Nonetheless, sugar accumulation is a wine industry standard for assessing grape maturity. Wine grapes are typically harvested between 22 and 25 °Brix. Other measures of fruit maturity exist (e.g. total acidity or the sugar to total acidity ratio), but the sugar level remains a simple and standard measurement of grape maturity in the wine industry. Measurement of sugar levels in grapes is an easy and accurate measurement; all that is needed is a simple refractometer that measures soluble solids (°Brix), which are essentially made up of glucose and fructose sugars. Wine grape berries typically can reach 25% sugar if allowed to ripen fully. Higher concentrations can be achieved, but this is often due to dehydration of the berry. A recent paper characterizes in detail the effects of postharvest dehydration in these late stages of berry ripening [5], which are beyond the stages studied in the present study.

Sugars affect plant growth and development. Sugars provide energy for cellular respiration and transcriptionally signal and regulate gene activity, allowing the fine-tuning of fruit metabolism and development [6, 7]. Sugar can interact with hormones and the circadian clock to regulate gene expression [8]. In addition, sugar can induce senescence [9] and inhibit the expression of photosynthetic genes [10]. Some of the sugar sensors have been identified in plants [8] including hexose kinase (HXK1), SNF1 related protein kinase 1.1 (SnRK1.1) and target of rapamycin (TOR). A glucose phosphate transporter (GPT2) appears to be an important sugar sensor in the chloroplast [10].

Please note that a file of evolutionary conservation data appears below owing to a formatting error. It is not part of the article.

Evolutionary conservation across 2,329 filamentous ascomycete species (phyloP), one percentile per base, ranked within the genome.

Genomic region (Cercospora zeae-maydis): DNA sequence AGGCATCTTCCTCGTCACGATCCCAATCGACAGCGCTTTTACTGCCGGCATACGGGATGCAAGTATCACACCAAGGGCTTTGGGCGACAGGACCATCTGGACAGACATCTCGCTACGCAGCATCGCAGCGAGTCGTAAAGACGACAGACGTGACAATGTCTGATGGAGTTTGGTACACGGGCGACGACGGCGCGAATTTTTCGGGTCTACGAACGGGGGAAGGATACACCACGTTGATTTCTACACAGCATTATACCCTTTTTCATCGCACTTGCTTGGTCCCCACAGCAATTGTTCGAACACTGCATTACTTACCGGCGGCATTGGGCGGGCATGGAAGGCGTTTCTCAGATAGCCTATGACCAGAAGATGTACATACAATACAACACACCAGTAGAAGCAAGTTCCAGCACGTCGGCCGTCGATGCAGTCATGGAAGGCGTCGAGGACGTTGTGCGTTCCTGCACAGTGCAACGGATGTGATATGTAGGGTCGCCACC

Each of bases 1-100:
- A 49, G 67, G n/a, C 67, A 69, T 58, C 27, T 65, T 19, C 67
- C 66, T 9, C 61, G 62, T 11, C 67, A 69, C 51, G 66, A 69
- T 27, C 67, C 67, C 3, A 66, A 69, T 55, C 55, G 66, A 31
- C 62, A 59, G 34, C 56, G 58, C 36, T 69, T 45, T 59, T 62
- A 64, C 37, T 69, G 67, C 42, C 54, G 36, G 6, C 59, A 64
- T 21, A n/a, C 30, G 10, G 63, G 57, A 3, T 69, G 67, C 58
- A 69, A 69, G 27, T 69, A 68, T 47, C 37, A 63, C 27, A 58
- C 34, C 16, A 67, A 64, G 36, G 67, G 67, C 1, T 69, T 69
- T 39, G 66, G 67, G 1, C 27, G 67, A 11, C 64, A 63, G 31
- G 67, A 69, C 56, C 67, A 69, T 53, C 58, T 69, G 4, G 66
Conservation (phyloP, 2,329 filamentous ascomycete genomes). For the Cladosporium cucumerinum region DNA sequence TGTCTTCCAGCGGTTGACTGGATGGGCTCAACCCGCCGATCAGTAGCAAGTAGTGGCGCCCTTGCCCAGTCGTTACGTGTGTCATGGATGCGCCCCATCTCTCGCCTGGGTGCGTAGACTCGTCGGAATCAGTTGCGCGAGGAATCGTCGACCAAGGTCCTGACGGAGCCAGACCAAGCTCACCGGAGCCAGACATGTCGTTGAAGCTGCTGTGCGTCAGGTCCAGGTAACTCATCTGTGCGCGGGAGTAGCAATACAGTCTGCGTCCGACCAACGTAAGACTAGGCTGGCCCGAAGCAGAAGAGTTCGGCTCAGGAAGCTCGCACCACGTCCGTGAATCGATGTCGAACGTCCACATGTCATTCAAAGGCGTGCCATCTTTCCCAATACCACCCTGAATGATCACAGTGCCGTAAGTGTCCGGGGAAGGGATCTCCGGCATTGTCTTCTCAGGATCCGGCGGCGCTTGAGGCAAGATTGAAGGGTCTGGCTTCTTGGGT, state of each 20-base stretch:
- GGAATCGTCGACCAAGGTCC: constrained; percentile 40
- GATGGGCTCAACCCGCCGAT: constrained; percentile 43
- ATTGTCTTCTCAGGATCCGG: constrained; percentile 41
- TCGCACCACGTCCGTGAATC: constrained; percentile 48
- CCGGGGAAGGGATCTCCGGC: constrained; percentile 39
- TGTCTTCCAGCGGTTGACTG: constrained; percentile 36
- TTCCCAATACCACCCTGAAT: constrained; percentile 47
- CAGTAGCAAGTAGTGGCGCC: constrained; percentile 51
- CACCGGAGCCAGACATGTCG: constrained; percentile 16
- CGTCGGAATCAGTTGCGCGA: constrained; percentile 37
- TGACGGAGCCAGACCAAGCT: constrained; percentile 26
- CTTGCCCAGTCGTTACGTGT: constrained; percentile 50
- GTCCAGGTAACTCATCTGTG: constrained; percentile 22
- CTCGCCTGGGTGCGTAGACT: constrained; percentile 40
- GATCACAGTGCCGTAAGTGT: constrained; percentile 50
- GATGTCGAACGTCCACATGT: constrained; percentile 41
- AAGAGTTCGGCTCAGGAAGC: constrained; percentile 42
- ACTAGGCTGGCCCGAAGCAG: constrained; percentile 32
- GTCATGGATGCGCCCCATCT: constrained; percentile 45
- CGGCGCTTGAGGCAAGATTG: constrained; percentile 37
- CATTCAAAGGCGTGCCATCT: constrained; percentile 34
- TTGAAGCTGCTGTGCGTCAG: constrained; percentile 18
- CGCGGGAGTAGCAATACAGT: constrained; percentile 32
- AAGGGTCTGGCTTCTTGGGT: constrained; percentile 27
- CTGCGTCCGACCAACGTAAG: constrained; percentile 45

Sugars can influence fruit development as well [1113]. Sugar signaling has been linked to wheat grain development [13]. In strawberry, tomato [12], and grape [14], sugar influences the expression of the ABA-stress-ripening (ASR) gene, a transcription factor, which when it is over-expressed or silenced, accelerates or delays fruit ripening, respectively [12]. In grapes, sugars enhance anthocyanin development and the expression of many genes, including the sugar sensor, HKT1 (High-affinity K (potassium) Transporter 1) [11, 15, 16].

Other factors can affect fruit ripening, such as epigenetic regulation and hormones [1, 2]. An investigation of the tomato methylome showed epigenetic control of ripening that was tissue and developmentally specific at the breaker stage [17] when color begins to develop. Grape berry development is likely to be under epigenetic regulation as well [18, 19].